The latest data release from PayNet shows that lending activity to Canadian small businesses improved slightly in April after declining for nine consecutive months.
The latest data release from PayNet continues to show a slowdown in lending activity to Canadian small businesses.
Equifax Inc., (NYSE: EFX) a global data, analytics and technology company has acquired PayNet, a company that provides commercial credit risk underwriting and management solutions to online and alternative finance lenders, and commercial finance and leasing companies in the U.S. and Canadian markets.
The PayNet Canadian Small Business Lending Index (CSBLI) seasonally adjusted originations decreased 1.7% from 113.5 in January 2019 to 111.6 in February 2019 — its eighth consecutive monthly decline — and remains below more than half of all historical readings.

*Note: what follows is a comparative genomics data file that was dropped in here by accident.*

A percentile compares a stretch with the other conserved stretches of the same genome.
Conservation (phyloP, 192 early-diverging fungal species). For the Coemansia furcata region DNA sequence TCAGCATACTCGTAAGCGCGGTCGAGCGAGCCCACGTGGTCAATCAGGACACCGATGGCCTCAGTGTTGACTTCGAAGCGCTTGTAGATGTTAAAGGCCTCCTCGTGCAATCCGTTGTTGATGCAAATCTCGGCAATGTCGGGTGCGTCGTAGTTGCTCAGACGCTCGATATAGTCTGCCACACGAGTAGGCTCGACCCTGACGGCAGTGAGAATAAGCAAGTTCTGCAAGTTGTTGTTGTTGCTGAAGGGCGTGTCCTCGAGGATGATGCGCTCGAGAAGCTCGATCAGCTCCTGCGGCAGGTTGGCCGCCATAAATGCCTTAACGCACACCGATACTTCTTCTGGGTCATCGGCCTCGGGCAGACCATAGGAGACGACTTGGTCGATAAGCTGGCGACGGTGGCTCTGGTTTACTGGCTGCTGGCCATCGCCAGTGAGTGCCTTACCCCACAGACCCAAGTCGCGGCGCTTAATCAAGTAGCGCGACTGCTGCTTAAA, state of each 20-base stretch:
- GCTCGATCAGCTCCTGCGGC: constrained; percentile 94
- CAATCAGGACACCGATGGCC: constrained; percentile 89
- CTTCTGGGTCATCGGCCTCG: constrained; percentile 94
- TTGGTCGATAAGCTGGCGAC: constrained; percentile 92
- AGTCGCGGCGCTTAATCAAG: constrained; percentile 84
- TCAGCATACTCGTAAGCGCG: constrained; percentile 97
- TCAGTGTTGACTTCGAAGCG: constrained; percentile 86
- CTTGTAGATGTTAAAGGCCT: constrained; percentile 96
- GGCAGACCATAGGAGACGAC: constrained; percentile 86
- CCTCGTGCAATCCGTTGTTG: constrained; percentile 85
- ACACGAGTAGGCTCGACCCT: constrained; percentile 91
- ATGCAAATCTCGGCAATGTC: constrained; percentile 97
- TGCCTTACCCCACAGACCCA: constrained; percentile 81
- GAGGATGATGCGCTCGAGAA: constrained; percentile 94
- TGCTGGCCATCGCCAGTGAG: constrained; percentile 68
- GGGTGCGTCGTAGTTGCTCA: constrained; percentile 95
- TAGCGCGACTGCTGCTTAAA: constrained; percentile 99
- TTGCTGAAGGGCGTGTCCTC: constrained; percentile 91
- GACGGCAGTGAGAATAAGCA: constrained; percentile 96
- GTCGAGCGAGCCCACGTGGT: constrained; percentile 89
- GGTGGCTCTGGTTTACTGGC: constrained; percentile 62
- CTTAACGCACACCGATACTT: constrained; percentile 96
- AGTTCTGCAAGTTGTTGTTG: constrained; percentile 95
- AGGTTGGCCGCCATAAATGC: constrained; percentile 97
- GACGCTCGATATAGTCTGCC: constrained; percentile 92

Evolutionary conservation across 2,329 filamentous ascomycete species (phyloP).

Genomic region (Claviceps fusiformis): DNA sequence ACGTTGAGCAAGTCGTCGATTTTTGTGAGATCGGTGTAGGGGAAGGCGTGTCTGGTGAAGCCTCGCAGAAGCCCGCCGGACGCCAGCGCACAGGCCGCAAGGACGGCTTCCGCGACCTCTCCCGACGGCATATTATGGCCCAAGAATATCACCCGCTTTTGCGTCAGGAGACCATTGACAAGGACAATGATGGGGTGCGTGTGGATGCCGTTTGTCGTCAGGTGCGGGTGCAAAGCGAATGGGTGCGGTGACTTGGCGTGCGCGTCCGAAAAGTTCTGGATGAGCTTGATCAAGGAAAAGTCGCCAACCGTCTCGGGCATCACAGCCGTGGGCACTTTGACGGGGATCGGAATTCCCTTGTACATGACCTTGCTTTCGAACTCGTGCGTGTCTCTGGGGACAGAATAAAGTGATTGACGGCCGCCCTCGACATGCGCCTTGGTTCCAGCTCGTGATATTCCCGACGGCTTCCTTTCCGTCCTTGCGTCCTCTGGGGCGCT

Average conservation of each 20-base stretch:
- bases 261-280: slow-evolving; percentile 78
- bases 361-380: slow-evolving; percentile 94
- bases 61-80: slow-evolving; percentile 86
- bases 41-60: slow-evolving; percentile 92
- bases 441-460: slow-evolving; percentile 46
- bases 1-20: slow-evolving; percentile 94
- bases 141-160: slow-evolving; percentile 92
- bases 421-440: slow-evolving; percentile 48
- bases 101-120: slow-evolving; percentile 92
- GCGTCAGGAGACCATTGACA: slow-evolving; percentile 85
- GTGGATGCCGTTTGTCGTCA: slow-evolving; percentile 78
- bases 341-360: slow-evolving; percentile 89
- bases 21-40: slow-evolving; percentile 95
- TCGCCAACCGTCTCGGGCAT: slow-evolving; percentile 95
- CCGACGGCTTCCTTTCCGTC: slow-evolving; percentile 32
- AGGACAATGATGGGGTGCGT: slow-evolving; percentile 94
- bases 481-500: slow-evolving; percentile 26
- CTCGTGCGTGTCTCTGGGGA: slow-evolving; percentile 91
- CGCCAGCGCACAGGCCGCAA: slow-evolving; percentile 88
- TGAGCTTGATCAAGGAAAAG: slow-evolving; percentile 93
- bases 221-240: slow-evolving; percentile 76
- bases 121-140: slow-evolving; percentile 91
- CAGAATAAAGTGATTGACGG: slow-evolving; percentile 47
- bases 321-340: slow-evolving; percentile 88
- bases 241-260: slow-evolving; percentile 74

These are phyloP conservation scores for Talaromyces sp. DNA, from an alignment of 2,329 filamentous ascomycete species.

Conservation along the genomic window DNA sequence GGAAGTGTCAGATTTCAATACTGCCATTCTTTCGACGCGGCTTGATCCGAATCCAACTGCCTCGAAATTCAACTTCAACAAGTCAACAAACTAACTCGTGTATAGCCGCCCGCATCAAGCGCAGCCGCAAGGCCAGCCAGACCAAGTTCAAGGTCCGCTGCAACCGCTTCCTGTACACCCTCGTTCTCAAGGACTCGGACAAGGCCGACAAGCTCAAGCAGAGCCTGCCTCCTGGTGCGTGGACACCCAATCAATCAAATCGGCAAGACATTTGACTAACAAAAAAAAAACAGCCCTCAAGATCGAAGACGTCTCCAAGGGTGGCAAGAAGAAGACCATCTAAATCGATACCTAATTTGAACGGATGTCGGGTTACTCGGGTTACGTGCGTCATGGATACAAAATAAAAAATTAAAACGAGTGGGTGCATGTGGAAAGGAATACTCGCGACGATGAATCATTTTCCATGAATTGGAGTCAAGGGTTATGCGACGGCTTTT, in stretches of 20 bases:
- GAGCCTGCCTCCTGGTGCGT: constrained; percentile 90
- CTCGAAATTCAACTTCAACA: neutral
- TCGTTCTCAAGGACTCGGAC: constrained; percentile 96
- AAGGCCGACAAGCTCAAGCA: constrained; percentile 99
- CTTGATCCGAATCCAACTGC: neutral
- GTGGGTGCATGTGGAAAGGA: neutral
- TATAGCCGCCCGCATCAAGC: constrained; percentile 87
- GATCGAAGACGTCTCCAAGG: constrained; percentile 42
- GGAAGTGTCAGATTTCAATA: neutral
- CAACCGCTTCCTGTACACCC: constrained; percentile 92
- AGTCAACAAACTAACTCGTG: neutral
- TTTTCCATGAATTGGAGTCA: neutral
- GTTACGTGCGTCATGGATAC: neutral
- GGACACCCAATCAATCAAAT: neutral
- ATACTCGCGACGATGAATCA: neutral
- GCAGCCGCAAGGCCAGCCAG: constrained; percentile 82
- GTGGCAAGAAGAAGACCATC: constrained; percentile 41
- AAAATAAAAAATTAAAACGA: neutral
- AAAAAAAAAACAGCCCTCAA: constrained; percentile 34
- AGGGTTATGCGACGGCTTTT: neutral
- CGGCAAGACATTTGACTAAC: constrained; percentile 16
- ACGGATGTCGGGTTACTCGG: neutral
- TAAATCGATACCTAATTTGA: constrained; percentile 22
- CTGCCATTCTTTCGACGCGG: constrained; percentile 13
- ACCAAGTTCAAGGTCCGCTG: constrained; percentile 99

Today’s data release from PayNet provides the latest evidence that the lending cycle is turning from steady increases to moderate pullback for Canadian small and mid-sized businesses.
The PayNet Canadian Small Business Lending Index, a leading indicator of small business health and confidence, increased 7% over the prior year in December, representing the eighth consecutive year-over-year increase.
What is the domain of independent financing companies? How do independents create value and differentiate themselves from often much larger and lower rate competitors?
Turn-key integration to enable financial institutions to leverage PayNet’s MasterScore® within Numerated’s real-time lending software.
While October saw the sixth consecutive month of year-over-year investment increases, growth is slowing.
September marks fifth straight month of year-over-year investment increases.
August marks the fourth straight month of year-over-year increase in investment.
Canadian private companies moving in the right direction after more than a year of contraction
Canadian small business investment levels have shifted from contraction to expansion.
Increased investment continues in industries and provinces